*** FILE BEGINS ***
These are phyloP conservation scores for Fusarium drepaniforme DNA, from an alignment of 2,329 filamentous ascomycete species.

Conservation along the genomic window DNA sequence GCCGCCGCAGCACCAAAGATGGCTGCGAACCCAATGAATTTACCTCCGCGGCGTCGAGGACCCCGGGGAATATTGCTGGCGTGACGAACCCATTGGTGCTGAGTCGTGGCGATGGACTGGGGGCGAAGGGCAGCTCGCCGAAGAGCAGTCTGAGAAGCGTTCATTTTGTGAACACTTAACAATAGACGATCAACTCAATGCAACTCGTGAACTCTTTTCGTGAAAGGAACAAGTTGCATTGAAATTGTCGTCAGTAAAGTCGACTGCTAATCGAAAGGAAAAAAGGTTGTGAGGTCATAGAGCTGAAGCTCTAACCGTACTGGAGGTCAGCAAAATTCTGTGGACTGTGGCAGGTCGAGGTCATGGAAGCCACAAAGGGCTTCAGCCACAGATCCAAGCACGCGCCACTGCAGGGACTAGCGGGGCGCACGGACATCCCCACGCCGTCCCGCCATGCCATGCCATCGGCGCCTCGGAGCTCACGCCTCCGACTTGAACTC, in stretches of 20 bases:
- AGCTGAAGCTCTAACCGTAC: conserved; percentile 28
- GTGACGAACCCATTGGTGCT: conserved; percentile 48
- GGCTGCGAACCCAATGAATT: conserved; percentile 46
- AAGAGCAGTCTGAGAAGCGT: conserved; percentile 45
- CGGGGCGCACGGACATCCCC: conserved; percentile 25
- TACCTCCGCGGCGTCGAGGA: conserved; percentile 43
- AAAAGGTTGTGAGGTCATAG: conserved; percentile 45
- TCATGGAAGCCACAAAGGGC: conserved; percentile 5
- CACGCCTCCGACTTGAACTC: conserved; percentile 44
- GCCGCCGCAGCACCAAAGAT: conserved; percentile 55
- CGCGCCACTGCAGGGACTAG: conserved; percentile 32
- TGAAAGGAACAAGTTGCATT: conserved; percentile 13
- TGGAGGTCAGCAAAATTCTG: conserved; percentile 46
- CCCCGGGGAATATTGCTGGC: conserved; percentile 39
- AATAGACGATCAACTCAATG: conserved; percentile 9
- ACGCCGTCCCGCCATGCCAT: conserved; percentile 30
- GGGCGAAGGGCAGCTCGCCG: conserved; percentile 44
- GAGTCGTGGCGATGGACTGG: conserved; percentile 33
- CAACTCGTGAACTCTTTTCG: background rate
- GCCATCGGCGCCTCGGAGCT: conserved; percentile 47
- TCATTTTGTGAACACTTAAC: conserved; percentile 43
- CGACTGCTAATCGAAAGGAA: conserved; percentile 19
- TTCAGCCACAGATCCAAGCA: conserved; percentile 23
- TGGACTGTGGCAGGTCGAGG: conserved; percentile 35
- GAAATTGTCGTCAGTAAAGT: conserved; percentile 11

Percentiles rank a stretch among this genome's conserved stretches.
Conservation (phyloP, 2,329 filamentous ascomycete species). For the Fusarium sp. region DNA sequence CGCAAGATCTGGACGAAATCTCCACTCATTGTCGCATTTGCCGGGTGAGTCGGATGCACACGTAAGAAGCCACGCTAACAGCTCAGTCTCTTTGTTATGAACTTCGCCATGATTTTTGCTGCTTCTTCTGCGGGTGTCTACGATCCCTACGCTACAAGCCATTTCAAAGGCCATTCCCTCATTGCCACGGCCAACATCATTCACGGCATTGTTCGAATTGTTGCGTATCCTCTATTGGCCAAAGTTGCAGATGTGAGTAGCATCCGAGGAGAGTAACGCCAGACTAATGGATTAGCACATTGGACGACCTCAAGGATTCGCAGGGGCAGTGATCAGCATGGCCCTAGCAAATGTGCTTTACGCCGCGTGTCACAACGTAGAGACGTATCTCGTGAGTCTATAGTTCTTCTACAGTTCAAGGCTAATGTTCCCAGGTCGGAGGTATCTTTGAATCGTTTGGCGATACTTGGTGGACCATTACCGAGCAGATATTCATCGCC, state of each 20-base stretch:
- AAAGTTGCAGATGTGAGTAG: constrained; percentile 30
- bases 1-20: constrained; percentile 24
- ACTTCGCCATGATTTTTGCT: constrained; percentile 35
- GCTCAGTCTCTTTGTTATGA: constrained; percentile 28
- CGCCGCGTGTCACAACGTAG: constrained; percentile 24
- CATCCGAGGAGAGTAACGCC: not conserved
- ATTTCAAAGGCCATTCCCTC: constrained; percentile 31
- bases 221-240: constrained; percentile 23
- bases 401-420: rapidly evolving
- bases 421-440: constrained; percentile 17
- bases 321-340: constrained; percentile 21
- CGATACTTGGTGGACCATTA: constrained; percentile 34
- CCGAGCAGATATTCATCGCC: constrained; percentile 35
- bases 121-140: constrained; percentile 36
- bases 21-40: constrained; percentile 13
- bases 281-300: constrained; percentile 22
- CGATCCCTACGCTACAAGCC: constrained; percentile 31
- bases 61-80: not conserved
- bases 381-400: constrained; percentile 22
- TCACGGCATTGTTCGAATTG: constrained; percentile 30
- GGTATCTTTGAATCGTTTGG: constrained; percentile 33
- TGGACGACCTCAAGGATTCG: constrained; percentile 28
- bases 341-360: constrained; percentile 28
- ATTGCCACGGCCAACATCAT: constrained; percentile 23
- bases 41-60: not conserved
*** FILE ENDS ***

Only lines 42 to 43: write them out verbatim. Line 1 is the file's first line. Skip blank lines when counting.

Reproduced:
- CCGAGCAGATATTCATCGCC: constrained; percentile 35
- bases 121-140: constrained; percentile 36